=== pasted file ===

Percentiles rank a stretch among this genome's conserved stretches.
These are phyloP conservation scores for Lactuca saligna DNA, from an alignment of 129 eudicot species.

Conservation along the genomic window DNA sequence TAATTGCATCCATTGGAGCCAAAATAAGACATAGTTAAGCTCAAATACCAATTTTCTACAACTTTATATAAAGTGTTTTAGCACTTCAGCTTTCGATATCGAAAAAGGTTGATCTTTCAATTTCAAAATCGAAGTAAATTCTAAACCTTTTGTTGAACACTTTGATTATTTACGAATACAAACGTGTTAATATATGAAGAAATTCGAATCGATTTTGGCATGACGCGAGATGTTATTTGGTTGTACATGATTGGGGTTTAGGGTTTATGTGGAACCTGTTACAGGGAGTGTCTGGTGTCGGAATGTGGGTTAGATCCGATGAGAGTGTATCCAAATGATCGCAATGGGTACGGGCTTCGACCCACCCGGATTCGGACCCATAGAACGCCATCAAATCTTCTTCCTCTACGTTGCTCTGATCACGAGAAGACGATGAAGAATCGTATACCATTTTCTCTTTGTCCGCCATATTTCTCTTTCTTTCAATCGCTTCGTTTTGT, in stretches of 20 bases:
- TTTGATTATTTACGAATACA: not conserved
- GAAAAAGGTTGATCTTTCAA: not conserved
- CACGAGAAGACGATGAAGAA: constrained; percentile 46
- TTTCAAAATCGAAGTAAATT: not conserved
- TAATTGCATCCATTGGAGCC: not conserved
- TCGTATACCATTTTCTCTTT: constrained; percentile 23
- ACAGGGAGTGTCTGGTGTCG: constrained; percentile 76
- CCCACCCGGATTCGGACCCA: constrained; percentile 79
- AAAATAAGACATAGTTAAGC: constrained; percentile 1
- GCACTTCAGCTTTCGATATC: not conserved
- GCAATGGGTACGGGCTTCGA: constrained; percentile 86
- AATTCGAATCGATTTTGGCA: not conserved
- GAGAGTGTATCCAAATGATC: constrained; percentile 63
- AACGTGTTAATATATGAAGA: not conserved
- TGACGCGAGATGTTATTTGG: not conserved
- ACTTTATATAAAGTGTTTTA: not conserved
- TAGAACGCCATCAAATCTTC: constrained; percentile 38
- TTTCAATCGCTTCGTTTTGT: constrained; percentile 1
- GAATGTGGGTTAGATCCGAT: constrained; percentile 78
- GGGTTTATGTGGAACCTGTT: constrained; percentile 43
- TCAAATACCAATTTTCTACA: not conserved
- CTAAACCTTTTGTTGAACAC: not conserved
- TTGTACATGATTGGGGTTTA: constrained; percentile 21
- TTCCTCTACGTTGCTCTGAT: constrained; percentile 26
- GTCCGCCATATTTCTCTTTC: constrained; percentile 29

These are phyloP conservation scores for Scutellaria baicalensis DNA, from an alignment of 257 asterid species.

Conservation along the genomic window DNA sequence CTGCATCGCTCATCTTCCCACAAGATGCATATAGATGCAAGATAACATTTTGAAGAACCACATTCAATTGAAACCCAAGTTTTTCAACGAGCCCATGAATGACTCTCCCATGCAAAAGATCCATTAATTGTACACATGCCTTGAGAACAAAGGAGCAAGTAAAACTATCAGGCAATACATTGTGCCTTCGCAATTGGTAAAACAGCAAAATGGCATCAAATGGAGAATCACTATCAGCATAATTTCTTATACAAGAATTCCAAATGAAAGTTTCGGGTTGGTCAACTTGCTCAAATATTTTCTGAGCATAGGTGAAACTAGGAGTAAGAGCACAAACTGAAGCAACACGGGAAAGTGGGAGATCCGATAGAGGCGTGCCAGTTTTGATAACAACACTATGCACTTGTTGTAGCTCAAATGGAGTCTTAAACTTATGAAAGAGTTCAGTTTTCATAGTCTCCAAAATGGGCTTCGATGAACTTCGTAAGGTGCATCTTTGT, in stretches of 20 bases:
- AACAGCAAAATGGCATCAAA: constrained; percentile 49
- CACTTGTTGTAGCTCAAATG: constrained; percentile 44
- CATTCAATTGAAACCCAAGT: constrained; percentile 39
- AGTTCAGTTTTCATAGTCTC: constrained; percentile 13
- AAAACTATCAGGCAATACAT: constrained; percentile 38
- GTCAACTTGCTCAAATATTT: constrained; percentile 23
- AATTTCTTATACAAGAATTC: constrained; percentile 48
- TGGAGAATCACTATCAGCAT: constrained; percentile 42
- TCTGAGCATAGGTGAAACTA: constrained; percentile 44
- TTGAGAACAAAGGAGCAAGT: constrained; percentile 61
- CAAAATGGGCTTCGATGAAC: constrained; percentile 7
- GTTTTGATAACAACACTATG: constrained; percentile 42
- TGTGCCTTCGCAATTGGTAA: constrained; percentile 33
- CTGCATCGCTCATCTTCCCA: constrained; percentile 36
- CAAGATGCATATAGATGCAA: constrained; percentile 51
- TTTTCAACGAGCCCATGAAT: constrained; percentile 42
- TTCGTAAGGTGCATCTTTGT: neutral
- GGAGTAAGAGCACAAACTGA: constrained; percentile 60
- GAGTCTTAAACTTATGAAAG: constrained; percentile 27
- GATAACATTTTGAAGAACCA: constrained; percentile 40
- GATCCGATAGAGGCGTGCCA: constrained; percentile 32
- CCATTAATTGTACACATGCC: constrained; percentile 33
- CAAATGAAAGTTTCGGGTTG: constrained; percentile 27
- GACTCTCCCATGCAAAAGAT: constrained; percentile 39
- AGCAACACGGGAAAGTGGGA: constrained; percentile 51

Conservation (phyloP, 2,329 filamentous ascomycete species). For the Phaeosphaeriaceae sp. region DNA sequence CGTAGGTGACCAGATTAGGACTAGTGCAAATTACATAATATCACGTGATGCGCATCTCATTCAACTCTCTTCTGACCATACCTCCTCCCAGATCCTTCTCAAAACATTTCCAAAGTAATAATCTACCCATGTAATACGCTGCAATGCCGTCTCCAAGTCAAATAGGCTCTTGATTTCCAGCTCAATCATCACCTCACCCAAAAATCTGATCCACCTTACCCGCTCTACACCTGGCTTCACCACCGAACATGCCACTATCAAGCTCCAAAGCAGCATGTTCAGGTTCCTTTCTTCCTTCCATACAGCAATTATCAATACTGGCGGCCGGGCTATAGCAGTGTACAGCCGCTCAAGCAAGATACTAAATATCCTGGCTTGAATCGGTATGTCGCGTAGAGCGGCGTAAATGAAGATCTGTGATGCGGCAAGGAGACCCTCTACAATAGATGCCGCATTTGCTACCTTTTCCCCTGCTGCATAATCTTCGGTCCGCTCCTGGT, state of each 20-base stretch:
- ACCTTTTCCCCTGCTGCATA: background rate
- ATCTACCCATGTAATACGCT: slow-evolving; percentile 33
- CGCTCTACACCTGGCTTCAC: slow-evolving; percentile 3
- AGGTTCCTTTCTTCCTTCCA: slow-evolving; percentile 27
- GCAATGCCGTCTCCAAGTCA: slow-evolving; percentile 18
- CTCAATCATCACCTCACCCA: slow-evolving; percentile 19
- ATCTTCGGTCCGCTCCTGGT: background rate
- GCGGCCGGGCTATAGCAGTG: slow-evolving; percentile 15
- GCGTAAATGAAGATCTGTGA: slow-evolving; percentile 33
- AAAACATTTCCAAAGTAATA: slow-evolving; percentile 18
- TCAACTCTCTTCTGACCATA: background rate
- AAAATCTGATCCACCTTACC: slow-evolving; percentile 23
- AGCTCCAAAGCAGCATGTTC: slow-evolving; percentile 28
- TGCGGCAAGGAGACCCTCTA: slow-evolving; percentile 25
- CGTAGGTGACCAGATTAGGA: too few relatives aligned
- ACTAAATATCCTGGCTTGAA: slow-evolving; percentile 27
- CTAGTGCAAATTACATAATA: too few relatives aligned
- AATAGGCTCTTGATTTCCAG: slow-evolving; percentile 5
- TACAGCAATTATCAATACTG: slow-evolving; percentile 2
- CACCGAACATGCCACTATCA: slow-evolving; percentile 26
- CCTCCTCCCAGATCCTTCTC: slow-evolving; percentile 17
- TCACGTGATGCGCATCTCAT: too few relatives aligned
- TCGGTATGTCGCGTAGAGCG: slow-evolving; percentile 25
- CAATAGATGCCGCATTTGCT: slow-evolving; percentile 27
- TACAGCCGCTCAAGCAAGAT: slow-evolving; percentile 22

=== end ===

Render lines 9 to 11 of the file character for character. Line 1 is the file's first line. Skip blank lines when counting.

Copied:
- TCGTATACCATTTTCTCTTT: constrained; percentile 23
- ACAGGGAGTGTCTGGTGTCG: constrained; percentile 76
- CCCACCCGGATTCGGACCCA: constrained; percentile 79